On this Memorial Day, as we are getting ready to head out for a big party at our friends’ house — a celebration of their daughter’s graduation from high school — I can’t get Mike out of my head. My first impression of him was not so different from the first impression I’ve had of the many veterans who have taken my English classes over the years. Quiet, punctual, clean cut, but something kaleidoscopic about the eyes, something hard to pin down. Restlessness? Vigilance? Tension? Remorse? Incipient panic?
Most often, I just couldn’t get a handle, as I often could with other students, whose emotional life was usually less complex, less unsettled. When you can read what a student is thinking or feeling, you have a great advantage in knowing where to push the conversation. An angry student will need to be calmed. A motivated student will need to be guided. A lazy student will need to be challenged. But what happens when a student’s eyes are flashing so much so fast that reading them feels like flipping through a 500-page novel in five seconds?
It seemed odd to think of Mike — or many of the students I’ve had over the span of 30 years in the classroom as “veterans.” A great many of them seemed barely old enough to shave. Some were not yet old enough to buy beer without a fake ID, an affront that became the source of many an argumentative paper on the drinking age.
Mike didn’t say much in class those first few weeks. He got to class on time and left as soon as it was over, answering roll call and saying little or nothing else. No questions. Not much participation in small groups. He was attentive, taking copious notes. No spacing out. No checking his phone. No doodling or other nonsense.
I knew from the introductory autobiography I had them write as a way for me to get to know them a little bit, while also getting a snapshot of their writing level, that he had served two tours in Iraq and had not been back home long before enrolling in school. He wasn’t sure about a major yet. That was about it. Clean writing, but nothing special.
Their first major essay was a narrative. I asked them to write a story about themselves, something honest, specific and focused, something with a point. I wanted to teach them about developing a thesis, while also teaching them to use vivid sensory details to transport their readers into the time, space and circumstances of their story. I asked for about a thousand words, give or take, which is about four pages or so if the essay is double-spaced.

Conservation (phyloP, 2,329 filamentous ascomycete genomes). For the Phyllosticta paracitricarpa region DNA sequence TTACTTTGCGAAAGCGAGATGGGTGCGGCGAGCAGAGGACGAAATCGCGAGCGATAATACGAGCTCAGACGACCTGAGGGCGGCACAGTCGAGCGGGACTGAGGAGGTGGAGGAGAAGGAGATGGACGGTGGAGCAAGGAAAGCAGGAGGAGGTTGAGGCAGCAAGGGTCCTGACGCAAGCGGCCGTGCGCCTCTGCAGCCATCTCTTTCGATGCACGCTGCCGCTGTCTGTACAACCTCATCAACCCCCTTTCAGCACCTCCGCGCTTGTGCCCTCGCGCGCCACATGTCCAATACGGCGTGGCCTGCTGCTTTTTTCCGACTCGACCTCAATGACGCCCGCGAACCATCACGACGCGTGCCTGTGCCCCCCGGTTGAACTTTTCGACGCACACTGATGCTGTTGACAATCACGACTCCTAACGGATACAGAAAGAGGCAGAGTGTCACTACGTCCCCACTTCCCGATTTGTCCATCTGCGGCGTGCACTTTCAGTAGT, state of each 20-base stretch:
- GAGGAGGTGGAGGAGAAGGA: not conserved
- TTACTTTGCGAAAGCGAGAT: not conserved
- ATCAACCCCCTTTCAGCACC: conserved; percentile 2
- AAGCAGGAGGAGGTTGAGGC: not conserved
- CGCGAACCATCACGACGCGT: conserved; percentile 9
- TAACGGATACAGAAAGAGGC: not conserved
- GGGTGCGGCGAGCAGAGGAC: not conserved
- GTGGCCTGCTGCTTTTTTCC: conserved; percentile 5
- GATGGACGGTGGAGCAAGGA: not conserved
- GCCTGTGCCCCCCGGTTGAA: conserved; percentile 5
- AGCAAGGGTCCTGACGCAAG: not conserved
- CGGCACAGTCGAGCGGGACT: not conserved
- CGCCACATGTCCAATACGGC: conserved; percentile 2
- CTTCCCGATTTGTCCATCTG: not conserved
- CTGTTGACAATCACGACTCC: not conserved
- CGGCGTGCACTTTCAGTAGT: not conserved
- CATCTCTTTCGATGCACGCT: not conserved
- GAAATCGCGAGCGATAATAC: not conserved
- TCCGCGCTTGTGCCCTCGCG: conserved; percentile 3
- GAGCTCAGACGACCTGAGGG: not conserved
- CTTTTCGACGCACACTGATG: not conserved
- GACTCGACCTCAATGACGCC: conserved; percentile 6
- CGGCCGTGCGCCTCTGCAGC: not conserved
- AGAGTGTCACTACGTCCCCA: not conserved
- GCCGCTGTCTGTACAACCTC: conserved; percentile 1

On the day students were supposed to read their drafts aloud in small groups for peer review, more than half the class brought in drafts that were a fraction of the target length. Some struggled to eke out more than a skinny paragraph or two. Some protested that they had nothing in their lives interesting enough to write about. I was used to that.
Mike’s draft was twelve pages, more than three times what I asked for. After I broke the class into groups of three or four, he approached me at my desk in front of the room.
“I wrote way too much,” he said, almost embarrassed. “Once I started, I couldn’t get stopped. I don’t know if it’s any good, or if it’s a good idea for me to read this to other people. I mean, I don’t know if I can anyway. Would you look at it?”
I took his draft and sent him back to his group to help his group members with their drafts. Then I read it. Then I left the classroom briefly to regroup outside in the overbearing early September sun while the students took turns reading their drafts. I could feel rivulets of sweat streaming down my back. Evidently, summer was not leaving without a fight. I read Mike’s draft again, about a patrol he led through a village in a much hotter place, surveying the damage after a bomb had exploded in that area. They entered what was left of a home and found what was left of the people there. They had “clean up” duty, the things they saw and had to do unimaginable, unspeakable.
I ask my students to “make sense” of their stories for the reader. What was the sense of this one? Mike wanted his readers to know that he went to Iraq to serve the country that he loved, and that when he went, he was one man. He was back now, a different man, he wasn’t sure exactly how or why. He didn’t even who he was now, or what to do with these stories except to write them down. Maybe that would help, or maybe it wouldn’t. He didn’t know.
I had him in two or three other classes over the next two years. During that time, he grew his hair out very long. He grew a bushy beard before it became fashionable to wear one. He wore tie-dye T-shirts and headbands to keep his hair out of his eyes. It was as if he were trying to disappear inside a new version of himself.
He bought himself a guitar and played it between classes out on the grassy bank between Oaks Hall and Bradford Hall. I let him play a couple of songs he had written in class. He sang about the friends he made in Iraq who didn’t come back. He sang about his pain and his anger, about his pride in having served and the confusion he felt now. He wrote about coming back and finding a world no longer familiar. He wrote about the people he left behind, the beliefs he left behind, the part of himself that he left behind. He brought back a bunch of pieces of his life, and he was still trying to put them together when our time together ran out and he moved on to wherever he moved on to.
On Memorial Day, we honor those brave men and women who sacrificed everything for their country. We owe a debt that we can never repay. I don’t know how we can repay Mike either, or all the other veterans who came back, all of them with their own stories, except to say thank you and to offer a prayer. Heal well. Sleep well. Be well. Keep in touch.